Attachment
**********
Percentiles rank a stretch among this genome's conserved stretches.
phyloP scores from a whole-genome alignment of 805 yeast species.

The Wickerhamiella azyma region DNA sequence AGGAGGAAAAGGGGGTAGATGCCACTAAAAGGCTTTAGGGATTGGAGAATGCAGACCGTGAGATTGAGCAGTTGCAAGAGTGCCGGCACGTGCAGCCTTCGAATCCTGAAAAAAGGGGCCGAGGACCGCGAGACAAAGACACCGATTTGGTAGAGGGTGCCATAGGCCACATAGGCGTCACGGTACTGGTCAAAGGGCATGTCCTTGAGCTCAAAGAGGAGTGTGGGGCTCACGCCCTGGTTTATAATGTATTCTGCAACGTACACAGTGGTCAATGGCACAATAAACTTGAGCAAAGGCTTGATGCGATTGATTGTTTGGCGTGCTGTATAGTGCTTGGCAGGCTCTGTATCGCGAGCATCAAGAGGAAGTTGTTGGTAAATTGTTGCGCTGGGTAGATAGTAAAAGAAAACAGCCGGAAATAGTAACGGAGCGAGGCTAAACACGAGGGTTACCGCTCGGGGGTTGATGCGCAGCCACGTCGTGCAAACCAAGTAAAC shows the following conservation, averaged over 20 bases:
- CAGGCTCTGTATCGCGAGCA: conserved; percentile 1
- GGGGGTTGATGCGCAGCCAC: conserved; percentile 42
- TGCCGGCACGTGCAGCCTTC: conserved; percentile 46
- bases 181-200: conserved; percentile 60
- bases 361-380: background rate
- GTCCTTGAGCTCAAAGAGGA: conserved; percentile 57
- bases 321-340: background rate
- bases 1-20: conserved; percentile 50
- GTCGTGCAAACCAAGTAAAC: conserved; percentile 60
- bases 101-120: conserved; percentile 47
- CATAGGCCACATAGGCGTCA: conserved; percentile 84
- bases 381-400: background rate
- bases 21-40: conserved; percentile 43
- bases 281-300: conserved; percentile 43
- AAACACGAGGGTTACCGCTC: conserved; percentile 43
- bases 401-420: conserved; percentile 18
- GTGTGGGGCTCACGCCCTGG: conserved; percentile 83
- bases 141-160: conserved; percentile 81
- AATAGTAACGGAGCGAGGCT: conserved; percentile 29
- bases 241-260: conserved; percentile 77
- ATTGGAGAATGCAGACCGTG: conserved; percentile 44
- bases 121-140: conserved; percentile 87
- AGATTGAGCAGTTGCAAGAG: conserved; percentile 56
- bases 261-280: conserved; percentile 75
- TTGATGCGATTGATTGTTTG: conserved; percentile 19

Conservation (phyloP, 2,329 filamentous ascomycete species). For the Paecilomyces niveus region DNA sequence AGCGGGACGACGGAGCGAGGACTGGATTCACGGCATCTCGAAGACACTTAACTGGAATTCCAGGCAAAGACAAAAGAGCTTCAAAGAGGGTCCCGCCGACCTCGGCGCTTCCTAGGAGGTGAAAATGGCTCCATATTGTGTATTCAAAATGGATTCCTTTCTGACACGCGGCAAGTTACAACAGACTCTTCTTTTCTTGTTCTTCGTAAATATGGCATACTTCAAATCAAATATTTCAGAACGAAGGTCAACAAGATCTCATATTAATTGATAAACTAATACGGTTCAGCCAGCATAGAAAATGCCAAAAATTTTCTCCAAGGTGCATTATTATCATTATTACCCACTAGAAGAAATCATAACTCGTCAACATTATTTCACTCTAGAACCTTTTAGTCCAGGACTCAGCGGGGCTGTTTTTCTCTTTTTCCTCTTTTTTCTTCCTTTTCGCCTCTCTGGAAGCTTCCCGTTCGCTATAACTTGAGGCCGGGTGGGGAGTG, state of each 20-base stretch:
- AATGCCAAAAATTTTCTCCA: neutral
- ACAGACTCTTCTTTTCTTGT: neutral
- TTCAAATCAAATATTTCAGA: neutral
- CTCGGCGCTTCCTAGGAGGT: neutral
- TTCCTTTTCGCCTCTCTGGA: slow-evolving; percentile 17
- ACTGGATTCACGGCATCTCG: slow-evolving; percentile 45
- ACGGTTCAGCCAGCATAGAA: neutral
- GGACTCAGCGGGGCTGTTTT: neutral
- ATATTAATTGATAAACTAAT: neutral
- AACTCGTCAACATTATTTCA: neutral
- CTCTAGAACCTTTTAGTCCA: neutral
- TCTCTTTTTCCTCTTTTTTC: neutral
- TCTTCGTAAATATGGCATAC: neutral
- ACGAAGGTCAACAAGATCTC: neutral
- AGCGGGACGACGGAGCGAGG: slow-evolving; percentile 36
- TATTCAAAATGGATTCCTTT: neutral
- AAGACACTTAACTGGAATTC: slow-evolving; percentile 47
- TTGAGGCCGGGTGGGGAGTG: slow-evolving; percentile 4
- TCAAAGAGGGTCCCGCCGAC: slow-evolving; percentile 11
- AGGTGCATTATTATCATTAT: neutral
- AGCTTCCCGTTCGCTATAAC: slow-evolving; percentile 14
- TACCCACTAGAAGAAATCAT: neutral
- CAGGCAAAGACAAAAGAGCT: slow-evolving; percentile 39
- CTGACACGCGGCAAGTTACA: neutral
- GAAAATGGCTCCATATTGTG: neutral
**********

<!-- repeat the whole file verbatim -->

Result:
Percentiles rank a stretch among this genome's conserved stretches.
phyloP scores from a whole-genome alignment of 805 yeast species.

The Wickerhamiella azyma region DNA sequence AGGAGGAAAAGGGGGTAGATGCCACTAAAAGGCTTTAGGGATTGGAGAATGCAGACCGTGAGATTGAGCAGTTGCAAGAGTGCCGGCACGTGCAGCCTTCGAATCCTGAAAAAAGGGGCCGAGGACCGCGAGACAAAGACACCGATTTGGTAGAGGGTGCCATAGGCCACATAGGCGTCACGGTACTGGTCAAAGGGCATGTCCTTGAGCTCAAAGAGGAGTGTGGGGCTCACGCCCTGGTTTATAATGTATTCTGCAACGTACACAGTGGTCAATGGCACAATAAACTTGAGCAAAGGCTTGATGCGATTGATTGTTTGGCGTGCTGTATAGTGCTTGGCAGGCTCTGTATCGCGAGCATCAAGAGGAAGTTGTTGGTAAATTGTTGCGCTGGGTAGATAGTAAAAGAAAACAGCCGGAAATAGTAACGGAGCGAGGCTAAACACGAGGGTTACCGCTCGGGGGTTGATGCGCAGCCACGTCGTGCAAACCAAGTAAAC shows the following conservation, averaged over 20 bases:
- CAGGCTCTGTATCGCGAGCA: conserved; percentile 1
- GGGGGTTGATGCGCAGCCAC: conserved; percentile 42
- TGCCGGCACGTGCAGCCTTC: conserved; percentile 46
- bases 181-200: conserved; percentile 60
- bases 361-380: background rate
- GTCCTTGAGCTCAAAGAGGA: conserved; percentile 57
- bases 321-340: background rate
- bases 1-20: conserved; percentile 50
- GTCGTGCAAACCAAGTAAAC: conserved; percentile 60
- bases 101-120: conserved; percentile 47
- CATAGGCCACATAGGCGTCA: conserved; percentile 84
- bases 381-400: background rate
- bases 21-40: conserved; percentile 43
- bases 281-300: conserved; percentile 43
- AAACACGAGGGTTACCGCTC: conserved; percentile 43
- bases 401-420: conserved; percentile 18
- GTGTGGGGCTCACGCCCTGG: conserved; percentile 83
- bases 141-160: conserved; percentile 81
- AATAGTAACGGAGCGAGGCT: conserved; percentile 29
- bases 241-260: conserved; percentile 77
- ATTGGAGAATGCAGACCGTG: conserved; percentile 44
- bases 121-140: conserved; percentile 87
- AGATTGAGCAGTTGCAAGAG: conserved; percentile 56
- bases 261-280: conserved; percentile 75
- TTGATGCGATTGATTGTTTG: conserved; percentile 19

Conservation (phyloP, 2,329 filamentous ascomycete species). For the Paecilomyces niveus region DNA sequence AGCGGGACGACGGAGCGAGGACTGGATTCACGGCATCTCGAAGACACTTAACTGGAATTCCAGGCAAAGACAAAAGAGCTTCAAAGAGGGTCCCGCCGACCTCGGCGCTTCCTAGGAGGTGAAAATGGCTCCATATTGTGTATTCAAAATGGATTCCTTTCTGACACGCGGCAAGTTACAACAGACTCTTCTTTTCTTGTTCTTCGTAAATATGGCATACTTCAAATCAAATATTTCAGAACGAAGGTCAACAAGATCTCATATTAATTGATAAACTAATACGGTTCAGCCAGCATAGAAAATGCCAAAAATTTTCTCCAAGGTGCATTATTATCATTATTACCCACTAGAAGAAATCATAACTCGTCAACATTATTTCACTCTAGAACCTTTTAGTCCAGGACTCAGCGGGGCTGTTTTTCTCTTTTTCCTCTTTTTTCTTCCTTTTCGCCTCTCTGGAAGCTTCCCGTTCGCTATAACTTGAGGCCGGGTGGGGAGTG, state of each 20-base stretch:
- AATGCCAAAAATTTTCTCCA: neutral
- ACAGACTCTTCTTTTCTTGT: neutral
- TTCAAATCAAATATTTCAGA: neutral
- CTCGGCGCTTCCTAGGAGGT: neutral
- TTCCTTTTCGCCTCTCTGGA: slow-evolving; percentile 17
- ACTGGATTCACGGCATCTCG: slow-evolving; percentile 45
- ACGGTTCAGCCAGCATAGAA: neutral
- GGACTCAGCGGGGCTGTTTT: neutral
- ATATTAATTGATAAACTAAT: neutral
- AACTCGTCAACATTATTTCA: neutral
- CTCTAGAACCTTTTAGTCCA: neutral
- TCTCTTTTTCCTCTTTTTTC: neutral
- TCTTCGTAAATATGGCATAC: neutral
- ACGAAGGTCAACAAGATCTC: neutral
- AGCGGGACGACGGAGCGAGG: slow-evolving; percentile 36
- TATTCAAAATGGATTCCTTT: neutral
- AAGACACTTAACTGGAATTC: slow-evolving; percentile 47
- TTGAGGCCGGGTGGGGAGTG: slow-evolving; percentile 4
- TCAAAGAGGGTCCCGCCGAC: slow-evolving; percentile 11
- AGGTGCATTATTATCATTAT: neutral
- AGCTTCCCGTTCGCTATAAC: slow-evolving; percentile 14
- TACCCACTAGAAGAAATCAT: neutral
- CAGGCAAAGACAAAAGAGCT: slow-evolving; percentile 39
- CTGACACGCGGCAAGTTACA: neutral
- GAAAATGGCTCCATATTGTG: neutral